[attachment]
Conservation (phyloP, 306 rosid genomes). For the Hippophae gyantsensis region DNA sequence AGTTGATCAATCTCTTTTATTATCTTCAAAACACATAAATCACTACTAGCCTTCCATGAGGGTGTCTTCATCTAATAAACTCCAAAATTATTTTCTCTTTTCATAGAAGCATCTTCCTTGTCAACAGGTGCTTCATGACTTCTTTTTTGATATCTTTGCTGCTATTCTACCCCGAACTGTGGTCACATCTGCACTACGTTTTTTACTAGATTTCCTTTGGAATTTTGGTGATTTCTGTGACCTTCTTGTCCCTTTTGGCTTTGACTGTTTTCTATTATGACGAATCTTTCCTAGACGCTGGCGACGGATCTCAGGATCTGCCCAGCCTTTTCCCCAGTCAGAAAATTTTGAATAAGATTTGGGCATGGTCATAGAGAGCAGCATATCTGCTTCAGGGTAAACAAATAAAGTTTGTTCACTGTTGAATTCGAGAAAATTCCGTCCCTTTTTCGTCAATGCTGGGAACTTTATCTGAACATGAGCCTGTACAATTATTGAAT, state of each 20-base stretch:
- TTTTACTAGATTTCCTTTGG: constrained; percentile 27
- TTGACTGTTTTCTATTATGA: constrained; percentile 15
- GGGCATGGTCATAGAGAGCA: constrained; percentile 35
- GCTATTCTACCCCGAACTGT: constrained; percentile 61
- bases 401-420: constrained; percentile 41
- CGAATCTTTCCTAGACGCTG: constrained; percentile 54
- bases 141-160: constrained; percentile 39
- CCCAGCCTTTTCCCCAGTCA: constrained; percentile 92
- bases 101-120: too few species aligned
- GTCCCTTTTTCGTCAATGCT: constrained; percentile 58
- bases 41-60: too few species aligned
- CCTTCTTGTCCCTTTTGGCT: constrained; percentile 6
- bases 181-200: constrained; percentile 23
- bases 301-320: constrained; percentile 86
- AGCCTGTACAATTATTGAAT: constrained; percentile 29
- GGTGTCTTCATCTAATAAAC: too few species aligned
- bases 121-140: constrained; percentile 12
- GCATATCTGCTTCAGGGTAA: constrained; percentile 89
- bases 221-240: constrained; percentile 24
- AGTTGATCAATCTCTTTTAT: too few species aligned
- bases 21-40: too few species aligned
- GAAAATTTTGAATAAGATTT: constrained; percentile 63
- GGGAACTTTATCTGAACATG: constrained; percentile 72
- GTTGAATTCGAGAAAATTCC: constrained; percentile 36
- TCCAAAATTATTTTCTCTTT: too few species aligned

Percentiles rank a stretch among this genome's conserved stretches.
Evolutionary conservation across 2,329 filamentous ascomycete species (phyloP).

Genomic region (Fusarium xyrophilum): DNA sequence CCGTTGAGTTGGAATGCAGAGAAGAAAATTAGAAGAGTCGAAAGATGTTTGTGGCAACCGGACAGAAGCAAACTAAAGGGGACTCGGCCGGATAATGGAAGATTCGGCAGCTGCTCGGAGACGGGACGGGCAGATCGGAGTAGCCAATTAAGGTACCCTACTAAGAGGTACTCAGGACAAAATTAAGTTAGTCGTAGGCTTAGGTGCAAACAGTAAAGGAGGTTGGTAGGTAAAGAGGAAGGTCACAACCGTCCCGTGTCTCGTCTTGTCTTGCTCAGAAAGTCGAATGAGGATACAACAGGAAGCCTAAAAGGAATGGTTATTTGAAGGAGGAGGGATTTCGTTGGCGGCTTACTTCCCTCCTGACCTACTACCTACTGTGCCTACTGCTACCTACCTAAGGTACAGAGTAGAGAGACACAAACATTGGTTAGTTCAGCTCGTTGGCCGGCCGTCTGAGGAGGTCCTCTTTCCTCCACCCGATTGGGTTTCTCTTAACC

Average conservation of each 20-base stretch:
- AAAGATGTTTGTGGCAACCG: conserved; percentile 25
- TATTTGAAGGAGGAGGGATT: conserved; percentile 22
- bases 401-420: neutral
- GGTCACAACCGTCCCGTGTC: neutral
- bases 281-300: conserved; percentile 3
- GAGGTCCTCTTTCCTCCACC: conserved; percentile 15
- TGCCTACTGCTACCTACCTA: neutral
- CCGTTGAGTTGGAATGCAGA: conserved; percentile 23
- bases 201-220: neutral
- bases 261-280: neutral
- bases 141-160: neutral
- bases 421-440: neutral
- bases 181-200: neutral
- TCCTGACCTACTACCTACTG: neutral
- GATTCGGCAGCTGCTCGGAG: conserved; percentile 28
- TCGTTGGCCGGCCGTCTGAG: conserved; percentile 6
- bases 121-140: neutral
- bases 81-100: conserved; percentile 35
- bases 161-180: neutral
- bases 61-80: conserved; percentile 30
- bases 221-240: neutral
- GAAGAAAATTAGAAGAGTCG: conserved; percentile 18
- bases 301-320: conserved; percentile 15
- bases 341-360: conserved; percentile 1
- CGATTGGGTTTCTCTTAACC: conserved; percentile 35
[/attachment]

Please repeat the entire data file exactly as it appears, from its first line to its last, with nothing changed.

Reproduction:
Conservation (phyloP, 306 rosid genomes). For the Hippophae gyantsensis region DNA sequence AGTTGATCAATCTCTTTTATTATCTTCAAAACACATAAATCACTACTAGCCTTCCATGAGGGTGTCTTCATCTAATAAACTCCAAAATTATTTTCTCTTTTCATAGAAGCATCTTCCTTGTCAACAGGTGCTTCATGACTTCTTTTTTGATATCTTTGCTGCTATTCTACCCCGAACTGTGGTCACATCTGCACTACGTTTTTTACTAGATTTCCTTTGGAATTTTGGTGATTTCTGTGACCTTCTTGTCCCTTTTGGCTTTGACTGTTTTCTATTATGACGAATCTTTCCTAGACGCTGGCGACGGATCTCAGGATCTGCCCAGCCTTTTCCCCAGTCAGAAAATTTTGAATAAGATTTGGGCATGGTCATAGAGAGCAGCATATCTGCTTCAGGGTAAACAAATAAAGTTTGTTCACTGTTGAATTCGAGAAAATTCCGTCCCTTTTTCGTCAATGCTGGGAACTTTATCTGAACATGAGCCTGTACAATTATTGAAT, state of each 20-base stretch:
- TTTTACTAGATTTCCTTTGG: constrained; percentile 27
- TTGACTGTTTTCTATTATGA: constrained; percentile 15
- GGGCATGGTCATAGAGAGCA: constrained; percentile 35
- GCTATTCTACCCCGAACTGT: constrained; percentile 61
- bases 401-420: constrained; percentile 41
- CGAATCTTTCCTAGACGCTG: constrained; percentile 54
- bases 141-160: constrained; percentile 39
- CCCAGCCTTTTCCCCAGTCA: constrained; percentile 92
- bases 101-120: too few species aligned
- GTCCCTTTTTCGTCAATGCT: constrained; percentile 58
- bases 41-60: too few species aligned
- CCTTCTTGTCCCTTTTGGCT: constrained; percentile 6
- bases 181-200: constrained; percentile 23
- bases 301-320: constrained; percentile 86
- AGCCTGTACAATTATTGAAT: constrained; percentile 29
- GGTGTCTTCATCTAATAAAC: too few species aligned
- bases 121-140: constrained; percentile 12
- GCATATCTGCTTCAGGGTAA: constrained; percentile 89
- bases 221-240: constrained; percentile 24
- AGTTGATCAATCTCTTTTAT: too few species aligned
- bases 21-40: too few species aligned
- GAAAATTTTGAATAAGATTT: constrained; percentile 63
- GGGAACTTTATCTGAACATG: constrained; percentile 72
- GTTGAATTCGAGAAAATTCC: constrained; percentile 36
- TCCAAAATTATTTTCTCTTT: too few species aligned

Percentiles rank a stretch among this genome's conserved stretches.
Evolutionary conservation across 2,329 filamentous ascomycete species (phyloP).

Genomic region (Fusarium xyrophilum): DNA sequence CCGTTGAGTTGGAATGCAGAGAAGAAAATTAGAAGAGTCGAAAGATGTTTGTGGCAACCGGACAGAAGCAAACTAAAGGGGACTCGGCCGGATAATGGAAGATTCGGCAGCTGCTCGGAGACGGGACGGGCAGATCGGAGTAGCCAATTAAGGTACCCTACTAAGAGGTACTCAGGACAAAATTAAGTTAGTCGTAGGCTTAGGTGCAAACAGTAAAGGAGGTTGGTAGGTAAAGAGGAAGGTCACAACCGTCCCGTGTCTCGTCTTGTCTTGCTCAGAAAGTCGAATGAGGATACAACAGGAAGCCTAAAAGGAATGGTTATTTGAAGGAGGAGGGATTTCGTTGGCGGCTTACTTCCCTCCTGACCTACTACCTACTGTGCCTACTGCTACCTACCTAAGGTACAGAGTAGAGAGACACAAACATTGGTTAGTTCAGCTCGTTGGCCGGCCGTCTGAGGAGGTCCTCTTTCCTCCACCCGATTGGGTTTCTCTTAACC

Average conservation of each 20-base stretch:
- AAAGATGTTTGTGGCAACCG: conserved; percentile 25
- TATTTGAAGGAGGAGGGATT: conserved; percentile 22
- bases 401-420: neutral
- GGTCACAACCGTCCCGTGTC: neutral
- bases 281-300: conserved; percentile 3
- GAGGTCCTCTTTCCTCCACC: conserved; percentile 15
- TGCCTACTGCTACCTACCTA: neutral
- CCGTTGAGTTGGAATGCAGA: conserved; percentile 23
- bases 201-220: neutral
- bases 261-280: neutral
- bases 141-160: neutral
- bases 421-440: neutral
- bases 181-200: neutral
- TCCTGACCTACTACCTACTG: neutral
- GATTCGGCAGCTGCTCGGAG: conserved; percentile 28
- TCGTTGGCCGGCCGTCTGAG: conserved; percentile 6
- bases 121-140: neutral
- bases 81-100: conserved; percentile 35
- bases 161-180: neutral
- bases 61-80: conserved; percentile 30
- bases 221-240: neutral
- GAAGAAAATTAGAAGAGTCG: conserved; percentile 18
- bases 301-320: conserved; percentile 15
- bases 341-360: conserved; percentile 1
- CGATTGGGTTTCTCTTAACC: conserved; percentile 35